Description of Cross-country Skiing

Speed Competition in a Race Across Snow

Cross-country skiing is a winter sport in which participants ski across snowfields. In contrast to alpine skiing, in which athletes glide down an incline, cross-country skiers travel across flat areas and up steep hills. Ski lifts are not used.

Cross-country skiing has received less television exposure in Japan than alpine, snowboard, and jump competitions, and is not very familiar to the Japanese. However, cross-country skiing is an Olympic event, and is popular in Europe and Canada. In Nordic Europe (Norway, Sweden, and Finland) in particular, a wide range of individuals, from children to the elderly, enjoy it on a daily basis.

Some elementary schools in northern Japan include cross-country skiing as part of their physical education classes during the winter. Yuichi Onda's interest in the sport was sparked by just such a class when he was in third grade.

There is also a sport called “Nordic combined,” a competition that combines ski jumping and cross-country skiing.


Because of the many flat areas and hills throughout the course, cross-country skiing requires unique equipment.

The width of the skis is about half that of those used in alpine skiing, and they have no metal edges, so they are extremely light and flexible. Another significant difference from alpine skiing is that the skis are attached only to the toe of the boots, with the heel free. The ability of the heel to rise from the ski makes it possible to move very fast both across flat areas and up hills.

Long poles are used, extending nearly to shoulder height. This provides a significant amount of propulsion when pushed against the surface of the snow. Cross-country skiers use not only their legs, but their arms as well to attain speed.

Method of Skiing

Two methods of skiing are used in cross-country skiing: classical and skating.

With classical, skiers glide through two grooves in the snow. Because the skis are kicked back alternately, two types of wax are applied to them, one to allow them to slide more smoothly, and another to stop sliding and allow the kick.

With skating, the skier pushes outward, opening each leg alternately to move forward like an ice skater. It is a method that was developed later in the history of skiing, and provides more speed than the classical method.


Cross-country skiing competitions are not only divided into the classical and freestyle (skating) methods, but consist of a variety of events with different distances and start methods as well.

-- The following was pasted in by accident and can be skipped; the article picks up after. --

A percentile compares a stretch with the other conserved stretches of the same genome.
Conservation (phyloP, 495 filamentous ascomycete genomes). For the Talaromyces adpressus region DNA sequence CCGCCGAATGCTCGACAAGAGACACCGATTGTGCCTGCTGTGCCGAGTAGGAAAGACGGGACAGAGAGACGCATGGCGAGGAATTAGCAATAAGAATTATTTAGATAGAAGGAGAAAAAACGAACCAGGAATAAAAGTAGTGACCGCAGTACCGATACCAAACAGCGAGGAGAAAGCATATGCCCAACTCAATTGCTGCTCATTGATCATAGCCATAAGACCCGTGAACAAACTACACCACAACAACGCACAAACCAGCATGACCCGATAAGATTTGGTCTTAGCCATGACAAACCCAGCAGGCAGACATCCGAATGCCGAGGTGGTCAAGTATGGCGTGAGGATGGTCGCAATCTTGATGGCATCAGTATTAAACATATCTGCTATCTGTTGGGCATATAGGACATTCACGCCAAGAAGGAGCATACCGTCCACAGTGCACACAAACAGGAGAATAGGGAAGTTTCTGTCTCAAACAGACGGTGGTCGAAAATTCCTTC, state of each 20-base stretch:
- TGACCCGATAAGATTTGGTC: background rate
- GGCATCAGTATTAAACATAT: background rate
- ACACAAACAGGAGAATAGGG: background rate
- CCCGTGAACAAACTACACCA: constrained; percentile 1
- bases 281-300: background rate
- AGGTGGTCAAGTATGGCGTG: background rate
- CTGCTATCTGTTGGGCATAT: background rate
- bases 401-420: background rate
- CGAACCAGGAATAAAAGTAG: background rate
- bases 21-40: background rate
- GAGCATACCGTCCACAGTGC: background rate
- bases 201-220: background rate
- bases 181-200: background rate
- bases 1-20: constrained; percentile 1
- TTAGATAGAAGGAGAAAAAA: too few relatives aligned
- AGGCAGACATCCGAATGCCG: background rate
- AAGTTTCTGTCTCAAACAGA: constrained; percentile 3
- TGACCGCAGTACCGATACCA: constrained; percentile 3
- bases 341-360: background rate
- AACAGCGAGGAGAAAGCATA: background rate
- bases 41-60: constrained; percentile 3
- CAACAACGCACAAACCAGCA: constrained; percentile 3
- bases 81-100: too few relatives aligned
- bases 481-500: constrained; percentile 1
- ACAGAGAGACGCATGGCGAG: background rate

Distances range from sprint events of about 1.4 km to long-distance events that continue for 50 km or more, with different events being hosted at each meet. Naturally, not only the distances but the course layout and inclines and descents differ from meet to meet, so the athletes must be able to adapt in a flexible manner to every type of course.

There are two basic start methods. The first is a mass start, in which all participants start at the same time. The highlight of this type of start is the maneuvering for position between athletes. The second type is an interval start, in which individual athletes start at 30-second intervals. Because there is little contact between competitors, this start method makes it possible to achieve a fair comparison of times. The highlight of this type of start is the suspense of not knowing the results until the final competitor crosses the goal line.

In addition to these individual events, relay events are also held. These events include four-person relays, as well as a team sprint event in which members of a two-person team take turns skiing, with each racing three times. International meets are competitions between national teams, so the cheering becomes very energetic.

Yuichi Onda’s specialty is the individual sprint. In this event, the top finishers in the preliminary time trials advance to the quarterfinals, the semifinals, and ultimately the finals. Because the athletes participate in multiple races each day, it requires both physical and mental strength.

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